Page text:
In the UK, the current reporting standard for companies is FRS102 and we can use this to further understand “Profit or Loss Before Tax”.
The standard does offer some different options for reporting to ensure that Annual Accounts are a fair reflection of a company but they are all based around the same principles.
FRS102 instructs us to use a “Profit and Loss” format as defined in Schedule 1 of statutory instrument 2008/410. This legislation says we must report it in the following order (simplified by me):

  • Turnover
  • Less Costs
  • Plus other income
  • Less interest costs
  • Equals Profit or Loss Before Tax
  • Less Tax
  • Plus Extraordinary Income
  • Less Extraordinary Costs
  • Less Tax on Extraordinary items
  • Equals Profit or Loss for the Financial Year
  • So the Uk reporting for Company Accounts seems to me to clearly say that Profit or Loss Before Tax does not include Extraordinary Items.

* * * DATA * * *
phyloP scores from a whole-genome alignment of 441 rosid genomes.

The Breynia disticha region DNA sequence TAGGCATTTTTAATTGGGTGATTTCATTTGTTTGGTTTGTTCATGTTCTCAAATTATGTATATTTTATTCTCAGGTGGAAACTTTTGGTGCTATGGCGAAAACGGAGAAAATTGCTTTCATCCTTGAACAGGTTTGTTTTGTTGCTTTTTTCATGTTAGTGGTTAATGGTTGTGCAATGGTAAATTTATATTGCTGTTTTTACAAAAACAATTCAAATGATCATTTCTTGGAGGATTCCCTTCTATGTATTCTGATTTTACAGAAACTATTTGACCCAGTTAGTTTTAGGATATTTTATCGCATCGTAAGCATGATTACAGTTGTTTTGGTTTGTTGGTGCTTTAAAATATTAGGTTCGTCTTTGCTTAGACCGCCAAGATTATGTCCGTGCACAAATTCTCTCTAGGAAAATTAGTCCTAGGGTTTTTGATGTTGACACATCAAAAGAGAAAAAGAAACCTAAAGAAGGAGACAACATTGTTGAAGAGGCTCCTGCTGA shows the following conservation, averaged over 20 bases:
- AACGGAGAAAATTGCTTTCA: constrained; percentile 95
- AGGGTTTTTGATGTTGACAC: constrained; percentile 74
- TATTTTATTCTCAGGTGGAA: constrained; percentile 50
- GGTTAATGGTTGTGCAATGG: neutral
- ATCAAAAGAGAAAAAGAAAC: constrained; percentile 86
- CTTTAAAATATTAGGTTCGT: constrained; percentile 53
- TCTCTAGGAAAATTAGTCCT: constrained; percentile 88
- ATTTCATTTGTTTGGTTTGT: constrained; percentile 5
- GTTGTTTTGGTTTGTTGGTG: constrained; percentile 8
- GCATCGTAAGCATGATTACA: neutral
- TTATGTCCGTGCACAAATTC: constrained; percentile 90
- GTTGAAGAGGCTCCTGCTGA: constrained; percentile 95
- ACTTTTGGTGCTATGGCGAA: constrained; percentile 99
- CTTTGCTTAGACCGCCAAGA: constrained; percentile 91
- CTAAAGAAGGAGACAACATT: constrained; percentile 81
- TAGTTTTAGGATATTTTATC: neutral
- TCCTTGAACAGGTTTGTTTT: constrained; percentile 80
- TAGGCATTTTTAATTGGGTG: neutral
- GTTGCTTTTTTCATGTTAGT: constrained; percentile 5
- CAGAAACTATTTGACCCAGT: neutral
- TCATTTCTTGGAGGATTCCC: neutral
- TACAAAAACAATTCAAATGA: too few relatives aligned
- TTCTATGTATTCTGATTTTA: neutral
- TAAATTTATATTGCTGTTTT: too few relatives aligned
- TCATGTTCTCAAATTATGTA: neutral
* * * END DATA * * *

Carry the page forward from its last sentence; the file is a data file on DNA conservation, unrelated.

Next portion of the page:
Remember that the EFL calculates FFP based on Profit or Loss Before Tax so I believe that this means that FFP does not include Extraordinary Items.

    2b/ Maybe I’ve misunderstood Extraordinary Items?

    Well, again FRS102 comes to my aid.
    Clause 5.10A says “Ordinary activities are any activities which are undertaken by a reporting entity as part of its business”
    Clause 5.10B says “Extraordinary items are material items possessing a high degree of abnormality”

    Clearly selling your stadium is not part of your football business and is a highly abnormal event!

    3/ Ok, but those arguments are pretty weak. Don’t you have anything else? What does UEFA say?

    Now it gets even more interesting.
    FFP originated through FIFA and has been sent down though all its Associations. Each Association has the ability of fine tuning the details of FFP to suit local reporting standards but the underlying principles should not be changed.
    UEFA is the organisation that the English Clubs belong to via the local Associations and so lets have a look at their FFP rules.

    3a/ UEFA FFP Rules